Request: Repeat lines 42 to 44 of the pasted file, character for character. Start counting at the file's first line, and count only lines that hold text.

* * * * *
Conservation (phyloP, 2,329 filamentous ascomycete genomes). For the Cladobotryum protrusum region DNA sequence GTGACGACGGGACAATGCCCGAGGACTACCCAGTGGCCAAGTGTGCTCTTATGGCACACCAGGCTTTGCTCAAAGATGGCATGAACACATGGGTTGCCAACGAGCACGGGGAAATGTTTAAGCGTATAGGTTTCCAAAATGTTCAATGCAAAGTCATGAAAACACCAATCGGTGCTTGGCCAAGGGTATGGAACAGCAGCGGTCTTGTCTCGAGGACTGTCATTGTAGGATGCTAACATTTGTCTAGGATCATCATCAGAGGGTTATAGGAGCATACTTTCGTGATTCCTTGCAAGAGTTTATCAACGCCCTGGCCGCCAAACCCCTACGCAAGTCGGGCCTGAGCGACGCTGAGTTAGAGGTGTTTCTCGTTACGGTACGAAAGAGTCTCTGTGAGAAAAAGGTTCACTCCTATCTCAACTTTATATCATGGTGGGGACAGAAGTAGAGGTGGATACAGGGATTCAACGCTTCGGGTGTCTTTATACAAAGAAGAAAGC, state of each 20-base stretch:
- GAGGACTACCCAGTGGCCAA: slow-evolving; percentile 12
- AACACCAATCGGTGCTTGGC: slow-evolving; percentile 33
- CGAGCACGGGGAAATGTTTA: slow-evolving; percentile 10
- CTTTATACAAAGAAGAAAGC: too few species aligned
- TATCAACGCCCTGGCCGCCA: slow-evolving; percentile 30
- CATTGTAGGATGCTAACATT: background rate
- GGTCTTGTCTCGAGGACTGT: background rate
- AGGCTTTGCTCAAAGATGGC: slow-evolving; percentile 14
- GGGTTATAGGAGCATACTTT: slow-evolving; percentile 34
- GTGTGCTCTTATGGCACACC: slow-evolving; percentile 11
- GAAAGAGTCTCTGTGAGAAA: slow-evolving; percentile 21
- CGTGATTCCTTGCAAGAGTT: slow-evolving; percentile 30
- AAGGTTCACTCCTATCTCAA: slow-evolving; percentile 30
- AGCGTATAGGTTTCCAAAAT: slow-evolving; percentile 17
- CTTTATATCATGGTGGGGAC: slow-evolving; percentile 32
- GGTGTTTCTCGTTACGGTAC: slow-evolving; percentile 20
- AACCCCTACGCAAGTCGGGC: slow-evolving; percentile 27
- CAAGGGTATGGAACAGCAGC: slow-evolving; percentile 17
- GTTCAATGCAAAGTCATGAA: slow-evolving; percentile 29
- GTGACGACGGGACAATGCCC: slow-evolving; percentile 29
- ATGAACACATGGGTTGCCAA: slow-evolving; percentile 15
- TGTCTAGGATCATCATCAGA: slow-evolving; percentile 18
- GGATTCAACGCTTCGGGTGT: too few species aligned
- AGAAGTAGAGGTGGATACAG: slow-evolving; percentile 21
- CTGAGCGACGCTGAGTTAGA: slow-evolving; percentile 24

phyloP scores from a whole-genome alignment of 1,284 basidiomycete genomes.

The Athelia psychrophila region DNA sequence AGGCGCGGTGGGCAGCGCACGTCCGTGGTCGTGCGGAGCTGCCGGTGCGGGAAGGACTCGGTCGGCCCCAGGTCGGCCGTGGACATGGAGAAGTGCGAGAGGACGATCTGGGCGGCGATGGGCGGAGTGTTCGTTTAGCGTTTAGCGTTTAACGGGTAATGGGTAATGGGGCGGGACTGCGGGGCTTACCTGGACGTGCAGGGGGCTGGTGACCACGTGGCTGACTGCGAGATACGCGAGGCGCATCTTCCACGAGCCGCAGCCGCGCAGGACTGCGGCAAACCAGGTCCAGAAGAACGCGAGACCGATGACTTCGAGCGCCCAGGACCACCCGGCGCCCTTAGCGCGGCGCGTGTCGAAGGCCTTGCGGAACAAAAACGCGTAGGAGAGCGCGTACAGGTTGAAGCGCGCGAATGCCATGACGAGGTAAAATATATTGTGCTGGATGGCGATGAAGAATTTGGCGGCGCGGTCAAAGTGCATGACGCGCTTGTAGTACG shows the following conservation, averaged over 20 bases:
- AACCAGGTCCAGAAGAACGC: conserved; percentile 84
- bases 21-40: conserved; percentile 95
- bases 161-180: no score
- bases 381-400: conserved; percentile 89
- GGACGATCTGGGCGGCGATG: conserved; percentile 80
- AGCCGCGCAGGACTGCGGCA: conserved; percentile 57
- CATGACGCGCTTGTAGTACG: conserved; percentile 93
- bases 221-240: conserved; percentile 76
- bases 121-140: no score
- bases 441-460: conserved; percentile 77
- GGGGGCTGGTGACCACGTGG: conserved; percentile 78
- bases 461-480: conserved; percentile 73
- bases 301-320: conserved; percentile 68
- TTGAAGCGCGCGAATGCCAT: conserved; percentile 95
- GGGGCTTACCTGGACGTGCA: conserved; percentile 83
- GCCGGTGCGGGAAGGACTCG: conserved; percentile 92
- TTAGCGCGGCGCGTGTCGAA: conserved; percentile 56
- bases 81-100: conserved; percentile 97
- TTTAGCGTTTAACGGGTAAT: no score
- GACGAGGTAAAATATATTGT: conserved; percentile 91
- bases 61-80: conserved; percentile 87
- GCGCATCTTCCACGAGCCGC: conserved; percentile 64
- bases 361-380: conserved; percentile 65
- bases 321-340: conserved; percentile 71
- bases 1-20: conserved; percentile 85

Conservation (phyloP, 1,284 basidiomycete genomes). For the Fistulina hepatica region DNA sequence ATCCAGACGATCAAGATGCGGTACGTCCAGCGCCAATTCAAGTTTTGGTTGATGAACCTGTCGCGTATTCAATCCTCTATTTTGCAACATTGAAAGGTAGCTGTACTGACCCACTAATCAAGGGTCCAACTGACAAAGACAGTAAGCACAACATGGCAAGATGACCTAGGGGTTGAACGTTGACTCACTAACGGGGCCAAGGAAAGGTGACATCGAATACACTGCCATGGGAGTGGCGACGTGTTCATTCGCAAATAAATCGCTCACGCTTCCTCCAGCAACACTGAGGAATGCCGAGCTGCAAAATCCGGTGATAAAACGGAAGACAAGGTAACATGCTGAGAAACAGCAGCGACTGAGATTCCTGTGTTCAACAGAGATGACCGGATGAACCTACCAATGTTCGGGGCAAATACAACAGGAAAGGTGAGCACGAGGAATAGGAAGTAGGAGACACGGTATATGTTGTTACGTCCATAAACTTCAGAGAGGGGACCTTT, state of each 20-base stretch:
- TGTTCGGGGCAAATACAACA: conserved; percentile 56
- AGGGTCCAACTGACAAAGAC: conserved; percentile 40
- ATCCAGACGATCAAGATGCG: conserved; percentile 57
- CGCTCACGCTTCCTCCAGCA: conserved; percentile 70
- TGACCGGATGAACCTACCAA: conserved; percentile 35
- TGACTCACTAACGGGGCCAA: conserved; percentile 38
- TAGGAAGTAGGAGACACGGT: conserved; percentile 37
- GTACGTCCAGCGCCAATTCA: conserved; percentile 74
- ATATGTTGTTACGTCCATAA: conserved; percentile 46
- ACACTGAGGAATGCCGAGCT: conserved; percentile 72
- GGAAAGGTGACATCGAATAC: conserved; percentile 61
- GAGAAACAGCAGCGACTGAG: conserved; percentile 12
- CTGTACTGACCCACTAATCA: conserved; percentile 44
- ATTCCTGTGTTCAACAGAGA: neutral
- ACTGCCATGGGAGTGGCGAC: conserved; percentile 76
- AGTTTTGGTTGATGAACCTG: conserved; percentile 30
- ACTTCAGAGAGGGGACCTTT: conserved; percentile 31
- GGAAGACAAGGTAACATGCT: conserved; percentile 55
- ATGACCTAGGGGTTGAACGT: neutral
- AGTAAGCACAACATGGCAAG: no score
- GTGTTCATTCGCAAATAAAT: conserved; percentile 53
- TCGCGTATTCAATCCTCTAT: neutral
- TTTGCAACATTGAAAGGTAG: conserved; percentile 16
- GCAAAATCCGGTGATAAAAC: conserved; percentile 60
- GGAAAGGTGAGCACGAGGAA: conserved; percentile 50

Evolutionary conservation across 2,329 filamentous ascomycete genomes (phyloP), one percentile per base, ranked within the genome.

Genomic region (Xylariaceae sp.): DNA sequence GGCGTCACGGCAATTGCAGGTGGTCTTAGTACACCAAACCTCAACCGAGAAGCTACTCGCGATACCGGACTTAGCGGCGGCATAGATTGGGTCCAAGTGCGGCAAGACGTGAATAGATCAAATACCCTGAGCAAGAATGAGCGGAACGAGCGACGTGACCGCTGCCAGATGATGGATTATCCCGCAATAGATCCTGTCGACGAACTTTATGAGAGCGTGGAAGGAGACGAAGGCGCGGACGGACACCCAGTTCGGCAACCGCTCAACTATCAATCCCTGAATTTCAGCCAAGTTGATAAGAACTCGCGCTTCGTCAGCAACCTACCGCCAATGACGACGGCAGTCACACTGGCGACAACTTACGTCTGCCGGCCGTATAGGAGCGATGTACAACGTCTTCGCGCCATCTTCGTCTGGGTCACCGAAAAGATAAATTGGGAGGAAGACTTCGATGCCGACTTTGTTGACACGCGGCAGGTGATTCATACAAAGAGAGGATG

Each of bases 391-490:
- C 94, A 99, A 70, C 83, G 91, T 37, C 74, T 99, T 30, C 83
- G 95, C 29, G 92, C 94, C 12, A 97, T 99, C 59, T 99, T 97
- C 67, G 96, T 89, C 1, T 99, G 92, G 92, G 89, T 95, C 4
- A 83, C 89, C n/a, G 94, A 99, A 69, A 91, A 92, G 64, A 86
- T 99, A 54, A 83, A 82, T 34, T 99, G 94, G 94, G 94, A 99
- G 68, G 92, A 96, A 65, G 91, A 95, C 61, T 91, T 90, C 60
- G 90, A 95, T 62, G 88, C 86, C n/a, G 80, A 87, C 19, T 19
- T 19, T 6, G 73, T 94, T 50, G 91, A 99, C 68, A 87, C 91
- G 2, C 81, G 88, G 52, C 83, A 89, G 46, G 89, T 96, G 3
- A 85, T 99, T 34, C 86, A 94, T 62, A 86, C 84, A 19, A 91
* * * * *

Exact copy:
- TTGAAGCGCGCGAATGCCAT: conserved; percentile 95
- GGGGCTTACCTGGACGTGCA: conserved; percentile 83
- GCCGGTGCGGGAAGGACTCG: conserved; percentile 92